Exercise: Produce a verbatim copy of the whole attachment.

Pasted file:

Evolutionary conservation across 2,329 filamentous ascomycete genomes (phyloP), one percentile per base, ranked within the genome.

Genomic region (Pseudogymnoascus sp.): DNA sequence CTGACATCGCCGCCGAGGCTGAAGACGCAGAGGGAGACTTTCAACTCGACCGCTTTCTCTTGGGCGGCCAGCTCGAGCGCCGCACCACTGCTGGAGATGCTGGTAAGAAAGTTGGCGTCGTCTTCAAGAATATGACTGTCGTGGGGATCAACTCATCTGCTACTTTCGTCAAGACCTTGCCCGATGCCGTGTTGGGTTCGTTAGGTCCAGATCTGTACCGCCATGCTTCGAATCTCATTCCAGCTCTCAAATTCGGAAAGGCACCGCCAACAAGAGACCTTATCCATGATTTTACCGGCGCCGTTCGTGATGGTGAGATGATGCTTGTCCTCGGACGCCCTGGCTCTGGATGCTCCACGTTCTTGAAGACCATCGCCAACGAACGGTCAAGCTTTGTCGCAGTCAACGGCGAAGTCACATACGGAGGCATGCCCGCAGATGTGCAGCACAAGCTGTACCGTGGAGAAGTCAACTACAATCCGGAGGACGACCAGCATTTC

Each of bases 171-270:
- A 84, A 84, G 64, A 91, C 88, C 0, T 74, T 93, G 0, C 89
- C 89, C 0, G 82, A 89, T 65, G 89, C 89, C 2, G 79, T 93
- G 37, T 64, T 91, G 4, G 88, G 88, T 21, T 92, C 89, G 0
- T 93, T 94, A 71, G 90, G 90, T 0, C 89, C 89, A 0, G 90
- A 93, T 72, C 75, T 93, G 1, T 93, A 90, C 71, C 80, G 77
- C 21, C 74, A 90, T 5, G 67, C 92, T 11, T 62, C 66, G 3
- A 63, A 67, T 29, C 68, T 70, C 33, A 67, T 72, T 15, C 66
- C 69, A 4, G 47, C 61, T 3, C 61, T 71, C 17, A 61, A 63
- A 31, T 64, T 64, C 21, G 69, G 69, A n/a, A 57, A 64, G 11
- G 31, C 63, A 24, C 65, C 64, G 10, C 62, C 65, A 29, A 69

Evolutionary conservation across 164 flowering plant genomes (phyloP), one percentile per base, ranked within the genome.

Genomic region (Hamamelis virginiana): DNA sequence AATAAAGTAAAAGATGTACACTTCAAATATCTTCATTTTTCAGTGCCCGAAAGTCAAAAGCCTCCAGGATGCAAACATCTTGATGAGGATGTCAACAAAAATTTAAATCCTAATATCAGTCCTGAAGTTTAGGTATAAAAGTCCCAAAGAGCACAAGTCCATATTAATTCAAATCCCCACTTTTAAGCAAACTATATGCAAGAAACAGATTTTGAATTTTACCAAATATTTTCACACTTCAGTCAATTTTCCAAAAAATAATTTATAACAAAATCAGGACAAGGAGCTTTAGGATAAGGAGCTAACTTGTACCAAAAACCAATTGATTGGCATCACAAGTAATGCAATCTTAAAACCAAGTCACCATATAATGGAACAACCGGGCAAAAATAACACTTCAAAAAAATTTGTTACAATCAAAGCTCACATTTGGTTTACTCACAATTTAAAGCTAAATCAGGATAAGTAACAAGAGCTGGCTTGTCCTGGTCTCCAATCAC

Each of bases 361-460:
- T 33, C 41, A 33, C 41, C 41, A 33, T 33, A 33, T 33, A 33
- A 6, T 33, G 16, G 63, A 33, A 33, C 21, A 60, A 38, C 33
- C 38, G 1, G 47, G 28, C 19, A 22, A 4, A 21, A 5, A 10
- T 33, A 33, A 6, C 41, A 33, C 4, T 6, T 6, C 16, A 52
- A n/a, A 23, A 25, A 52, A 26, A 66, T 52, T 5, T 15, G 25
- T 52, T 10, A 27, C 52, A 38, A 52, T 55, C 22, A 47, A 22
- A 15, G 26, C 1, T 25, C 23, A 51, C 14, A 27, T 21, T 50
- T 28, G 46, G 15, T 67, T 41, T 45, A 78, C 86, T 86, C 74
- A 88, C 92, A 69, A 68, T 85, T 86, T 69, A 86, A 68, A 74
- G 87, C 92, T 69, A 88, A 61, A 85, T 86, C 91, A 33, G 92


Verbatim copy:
Evolutionary conservation across 2,329 filamentous ascomycete genomes (phyloP), one percentile per base, ranked within the genome.

Genomic region (Pseudogymnoascus sp.): DNA sequence CTGACATCGCCGCCGAGGCTGAAGACGCAGAGGGAGACTTTCAACTCGACCGCTTTCTCTTGGGCGGCCAGCTCGAGCGCCGCACCACTGCTGGAGATGCTGGTAAGAAAGTTGGCGTCGTCTTCAAGAATATGACTGTCGTGGGGATCAACTCATCTGCTACTTTCGTCAAGACCTTGCCCGATGCCGTGTTGGGTTCGTTAGGTCCAGATCTGTACCGCCATGCTTCGAATCTCATTCCAGCTCTCAAATTCGGAAAGGCACCGCCAACAAGAGACCTTATCCATGATTTTACCGGCGCCGTTCGTGATGGTGAGATGATGCTTGTCCTCGGACGCCCTGGCTCTGGATGCTCCACGTTCTTGAAGACCATCGCCAACGAACGGTCAAGCTTTGTCGCAGTCAACGGCGAAGTCACATACGGAGGCATGCCCGCAGATGTGCAGCACAAGCTGTACCGTGGAGAAGTCAACTACAATCCGGAGGACGACCAGCATTTC

Each of bases 171-270:
- A 84, A 84, G 64, A 91, C 88, C 0, T 74, T 93, G 0, C 89
- C 89, C 0, G 82, A 89, T 65, G 89, C 89, C 2, G 79, T 93
- G 37, T 64, T 91, G 4, G 88, G 88, T 21, T 92, C 89, G 0
- T 93, T 94, A 71, G 90, G 90, T 0, C 89, C 89, A 0, G 90
- A 93, T 72, C 75, T 93, G 1, T 93, A 90, C 71, C 80, G 77
- C 21, C 74, A 90, T 5, G 67, C 92, T 11, T 62, C 66, G 3
- A 63, A 67, T 29, C 68, T 70, C 33, A 67, T 72, T 15, C 66
- C 69, A 4, G 47, C 61, T 3, C 61, T 71, C 17, A 61, A 63
- A 31, T 64, T 64, C 21, G 69, G 69, A n/a, A 57, A 64, G 11
- G 31, C 63, A 24, C 65, C 64, G 10, C 62, C 65, A 29, A 69

Evolutionary conservation across 164 flowering plant genomes (phyloP), one percentile per base, ranked within the genome.

Genomic region (Hamamelis virginiana): DNA sequence AATAAAGTAAAAGATGTACACTTCAAATATCTTCATTTTTCAGTGCCCGAAAGTCAAAAGCCTCCAGGATGCAAACATCTTGATGAGGATGTCAACAAAAATTTAAATCCTAATATCAGTCCTGAAGTTTAGGTATAAAAGTCCCAAAGAGCACAAGTCCATATTAATTCAAATCCCCACTTTTAAGCAAACTATATGCAAGAAACAGATTTTGAATTTTACCAAATATTTTCACACTTCAGTCAATTTTCCAAAAAATAATTTATAACAAAATCAGGACAAGGAGCTTTAGGATAAGGAGCTAACTTGTACCAAAAACCAATTGATTGGCATCACAAGTAATGCAATCTTAAAACCAAGTCACCATATAATGGAACAACCGGGCAAAAATAACACTTCAAAAAAATTTGTTACAATCAAAGCTCACATTTGGTTTACTCACAATTTAAAGCTAAATCAGGATAAGTAACAAGAGCTGGCTTGTCCTGGTCTCCAATCAC

Each of bases 361-460:
- T 33, C 41, A 33, C 41, C 41, A 33, T 33, A 33, T 33, A 33
- A 6, T 33, G 16, G 63, A 33, A 33, C 21, A 60, A 38, C 33
- C 38, G 1, G 47, G 28, C 19, A 22, A 4, A 21, A 5, A 10
- T 33, A 33, A 6, C 41, A 33, C 4, T 6, T 6, C 16, A 52
- A n/a, A 23, A 25, A 52, A 26, A 66, T 52, T 5, T 15, G 25
- T 52, T 10, A 27, C 52, A 38, A 52, T 55, C 22, A 47, A 22
- A 15, G 26, C 1, T 25, C 23, A 51, C 14, A 27, T 21, T 50
- T 28, G 46, G 15, T 67, T 41, T 45, A 78, C 86, T 86, C 74
- A 88, C 92, A 69, A 68, T 85, T 86, T 69, A 86, A 68, A 74
- G 87, C 92, T 69, A 88, A 61, A 85, T 86, C 91, A 33, G 92